The flax bridge in Almere: a true innovation

11 July 2023

  • Tech
  • Linen

In 2022, the city of Almere in the Netherlands built an innovative and unique bridge made in part with flax fibres. This structure made with plant fibres is in the same league as bridges made of stone, wood and metal, as it is just as durable and long lasting.

The flax bridge in Almere in the Netherlands

An innovative bridge part of the European Smart Circular Bridge project

Not far from Amsterdam, the flax bridge in Almere is 15 metres long and can be used by pedestrians and cyclists alike. Around 15 European organisations participated in building this unusual bridge. These include the Dutch research centre TNO, which helped develop flax-reinforced resin; the Dutch construction company FiberCore Europe, which built the flax structure; and the University of Eindhoven.
This extraordinary bridge was designed as part of the European Smart Circular Bridge project, which promotes the advantages of bio composite materials in construction.

A smart bridge made of flax

This very special bridge is made of a new composite material, which contains flax fibre and bio-resin. The fibres used in building this bridge are 100% natural, and the resin coating comes from non-fossil source. In short, this bridge is made of large blocks of vegetable foam wrapped in flax fibre. These large bricks are then assembled and covered again with several layers of flax fibre.

In the end, the result is dipped in resin to produce an extremely strong material. This bridge is monitored by sensors to study the evolution of natural fibre-based composites. This is an opportunity to test the resistance of flax composite to tension and compression on the ground and in real-life conditions, when exposed to the elements, including humidity and UV rays.

Flax fibre in building and construction

Linen fabric made from flax fibre is used widely in fashion and interior decoration. The use of flax is also growing increasingly popular in the construction sector. Flax’s technical properties have made it the material of choice for building structures including bridges. This is a plant fibre that makes it possible to create exceptionally durable and long lasting lightweight materials.

The components of the work are easier to transport and install without having to make concessions on other essential criteria such as the longevity of the structure. Flax fibre performs well even in humid environments and is resistant to mould and insects. It is also known for its temperature and sound insulating properties. Moreover, flax has a longer lifespan than some synthetic materials such as plastic. Finally, the appearance of flax gives structures a natural and warm feel, which is often highly regarded by users.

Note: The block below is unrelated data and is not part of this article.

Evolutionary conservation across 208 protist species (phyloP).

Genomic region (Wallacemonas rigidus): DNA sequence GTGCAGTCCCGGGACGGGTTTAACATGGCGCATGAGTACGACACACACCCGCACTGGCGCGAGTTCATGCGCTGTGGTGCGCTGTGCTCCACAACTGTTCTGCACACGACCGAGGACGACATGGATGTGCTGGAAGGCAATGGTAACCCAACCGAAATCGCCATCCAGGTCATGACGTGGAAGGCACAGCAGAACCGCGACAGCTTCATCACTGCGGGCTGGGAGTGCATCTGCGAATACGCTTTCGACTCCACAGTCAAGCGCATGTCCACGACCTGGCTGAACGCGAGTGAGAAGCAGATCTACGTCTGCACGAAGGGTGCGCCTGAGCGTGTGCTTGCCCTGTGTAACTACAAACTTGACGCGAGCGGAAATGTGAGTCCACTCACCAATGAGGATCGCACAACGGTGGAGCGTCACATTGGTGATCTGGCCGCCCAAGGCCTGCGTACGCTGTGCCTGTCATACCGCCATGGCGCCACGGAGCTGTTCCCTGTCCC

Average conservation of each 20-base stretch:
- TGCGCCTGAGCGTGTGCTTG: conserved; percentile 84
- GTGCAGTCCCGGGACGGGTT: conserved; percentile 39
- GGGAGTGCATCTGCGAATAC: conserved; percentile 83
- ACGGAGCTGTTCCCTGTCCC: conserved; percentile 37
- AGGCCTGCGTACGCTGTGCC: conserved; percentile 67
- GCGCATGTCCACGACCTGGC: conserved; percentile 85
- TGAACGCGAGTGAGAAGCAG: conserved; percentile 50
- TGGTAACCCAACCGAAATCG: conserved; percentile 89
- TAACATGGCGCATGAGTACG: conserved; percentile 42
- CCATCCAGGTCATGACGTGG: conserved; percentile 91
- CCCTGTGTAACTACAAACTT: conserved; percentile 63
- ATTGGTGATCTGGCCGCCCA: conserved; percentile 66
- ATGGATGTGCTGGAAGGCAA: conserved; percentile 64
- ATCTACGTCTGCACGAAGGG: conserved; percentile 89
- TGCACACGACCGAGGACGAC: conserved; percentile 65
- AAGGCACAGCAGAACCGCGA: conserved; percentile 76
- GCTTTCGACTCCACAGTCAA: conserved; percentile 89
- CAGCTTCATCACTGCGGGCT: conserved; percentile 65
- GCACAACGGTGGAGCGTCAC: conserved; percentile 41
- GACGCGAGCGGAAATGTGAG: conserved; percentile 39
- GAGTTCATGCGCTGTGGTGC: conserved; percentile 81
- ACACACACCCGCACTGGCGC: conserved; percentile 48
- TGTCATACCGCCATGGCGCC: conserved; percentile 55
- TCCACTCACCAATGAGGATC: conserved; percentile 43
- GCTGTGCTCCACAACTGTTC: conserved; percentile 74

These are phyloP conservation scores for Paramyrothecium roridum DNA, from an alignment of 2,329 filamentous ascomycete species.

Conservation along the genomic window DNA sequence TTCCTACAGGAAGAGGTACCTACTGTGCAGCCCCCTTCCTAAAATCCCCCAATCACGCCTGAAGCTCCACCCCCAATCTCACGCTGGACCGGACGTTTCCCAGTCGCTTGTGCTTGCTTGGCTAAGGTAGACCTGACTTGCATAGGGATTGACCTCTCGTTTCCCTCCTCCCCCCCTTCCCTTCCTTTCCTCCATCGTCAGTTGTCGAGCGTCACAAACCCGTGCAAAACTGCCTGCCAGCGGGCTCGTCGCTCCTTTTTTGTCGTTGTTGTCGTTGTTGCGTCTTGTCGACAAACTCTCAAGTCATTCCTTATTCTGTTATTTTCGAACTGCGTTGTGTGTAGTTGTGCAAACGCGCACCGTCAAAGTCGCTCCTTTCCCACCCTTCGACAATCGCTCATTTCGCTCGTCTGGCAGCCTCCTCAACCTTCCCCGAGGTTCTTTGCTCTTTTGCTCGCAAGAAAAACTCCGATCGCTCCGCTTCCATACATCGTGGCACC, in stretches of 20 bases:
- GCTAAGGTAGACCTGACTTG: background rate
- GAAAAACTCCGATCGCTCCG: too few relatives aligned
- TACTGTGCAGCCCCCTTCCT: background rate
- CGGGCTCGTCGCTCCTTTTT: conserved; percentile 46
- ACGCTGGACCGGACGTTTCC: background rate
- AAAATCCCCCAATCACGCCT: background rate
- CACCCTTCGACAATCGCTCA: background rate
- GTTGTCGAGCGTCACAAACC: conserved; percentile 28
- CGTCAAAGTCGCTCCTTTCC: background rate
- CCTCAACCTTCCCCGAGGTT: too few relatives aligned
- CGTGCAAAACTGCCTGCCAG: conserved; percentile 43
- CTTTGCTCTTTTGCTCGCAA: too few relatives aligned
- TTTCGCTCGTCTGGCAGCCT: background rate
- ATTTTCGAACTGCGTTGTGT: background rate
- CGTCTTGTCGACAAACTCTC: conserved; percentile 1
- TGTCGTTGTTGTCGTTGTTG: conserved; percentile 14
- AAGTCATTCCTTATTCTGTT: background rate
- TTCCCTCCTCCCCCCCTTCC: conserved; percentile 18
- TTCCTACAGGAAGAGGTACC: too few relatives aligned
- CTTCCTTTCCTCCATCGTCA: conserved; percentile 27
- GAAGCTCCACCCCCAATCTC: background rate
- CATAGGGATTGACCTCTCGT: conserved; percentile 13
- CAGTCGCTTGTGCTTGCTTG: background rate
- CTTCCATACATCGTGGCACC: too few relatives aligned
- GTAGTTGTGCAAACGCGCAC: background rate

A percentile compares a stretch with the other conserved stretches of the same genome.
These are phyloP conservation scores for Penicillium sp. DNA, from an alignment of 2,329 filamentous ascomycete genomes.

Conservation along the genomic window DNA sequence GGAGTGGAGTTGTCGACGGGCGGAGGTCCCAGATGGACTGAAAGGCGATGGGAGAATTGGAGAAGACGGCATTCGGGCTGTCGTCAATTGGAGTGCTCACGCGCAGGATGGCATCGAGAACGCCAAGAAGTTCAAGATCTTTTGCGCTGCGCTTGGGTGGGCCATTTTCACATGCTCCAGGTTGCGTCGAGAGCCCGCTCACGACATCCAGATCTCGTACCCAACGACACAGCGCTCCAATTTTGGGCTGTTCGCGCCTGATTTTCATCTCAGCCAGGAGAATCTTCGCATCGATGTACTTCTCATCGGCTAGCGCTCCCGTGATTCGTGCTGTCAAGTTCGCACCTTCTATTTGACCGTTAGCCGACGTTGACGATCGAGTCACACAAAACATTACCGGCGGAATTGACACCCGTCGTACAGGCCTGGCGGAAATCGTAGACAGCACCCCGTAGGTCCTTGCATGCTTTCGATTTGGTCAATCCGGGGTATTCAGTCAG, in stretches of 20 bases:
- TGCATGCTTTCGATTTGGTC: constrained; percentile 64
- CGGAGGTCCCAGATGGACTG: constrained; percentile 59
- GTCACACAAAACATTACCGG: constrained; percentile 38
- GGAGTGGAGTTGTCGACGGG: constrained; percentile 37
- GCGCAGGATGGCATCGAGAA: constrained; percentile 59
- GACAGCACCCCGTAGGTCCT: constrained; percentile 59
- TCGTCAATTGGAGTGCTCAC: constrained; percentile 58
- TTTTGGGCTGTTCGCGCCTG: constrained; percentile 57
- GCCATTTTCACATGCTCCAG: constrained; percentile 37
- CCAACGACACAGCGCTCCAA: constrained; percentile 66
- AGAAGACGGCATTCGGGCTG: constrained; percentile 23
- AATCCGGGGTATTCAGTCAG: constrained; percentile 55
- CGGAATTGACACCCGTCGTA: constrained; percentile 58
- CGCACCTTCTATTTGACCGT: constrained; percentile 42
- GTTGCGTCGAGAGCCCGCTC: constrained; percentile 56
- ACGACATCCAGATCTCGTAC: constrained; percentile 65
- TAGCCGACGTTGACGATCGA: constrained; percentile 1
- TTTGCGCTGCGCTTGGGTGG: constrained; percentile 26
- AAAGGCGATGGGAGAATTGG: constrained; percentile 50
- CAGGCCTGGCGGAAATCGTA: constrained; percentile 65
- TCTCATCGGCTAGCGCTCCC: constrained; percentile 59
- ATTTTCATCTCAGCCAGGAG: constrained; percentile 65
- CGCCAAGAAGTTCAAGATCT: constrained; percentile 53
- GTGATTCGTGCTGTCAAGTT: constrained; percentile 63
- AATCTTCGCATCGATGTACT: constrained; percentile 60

Flax and green building

Flax, a plant fibre in line with environmental goals

Like hemp, flax has become a popular alternative in green building. Three-quarters of global flax fibre production takes place in Europe, specifically in France, Belgium, and the Netherlands. The European flax industry, promoted by the Alliance for European Flax-Linen & Hemp, gives access to high-quality plant fibres produced locally in Western Europe. Moreover, growing European flax is particularly in tune with environmental goals, it is without GMOs and requires no irrigation*.
*Guaranteed by the Alliance up to 99% today. Will be re-assessed in the future depending on climate change.

Soon to come: more flax bridges in Europe and beyond

With the construction sector accounting for almost 20% of global carbon emissions, flax certainly has a part to play. The low environmental impact of flax fibre production, together with the important technical properties of flax make it an increasingly popular material, especially at a time when more cities and builders are adopting strategies for sustainable development.

The bridge in Almere will therefore be replicated in other cities, first in Europe and then around the world. There are even plans in the pipeline to build flax bridges on a larger scale, ones that could accommodate car or even truck traffic. But first, building on the success of this first innovative flax bridge, other constructions of this type, similar to the one in Almere, will soon materialise in Ulm, Germany, and Bergen op Zoom, in the Netherlands.

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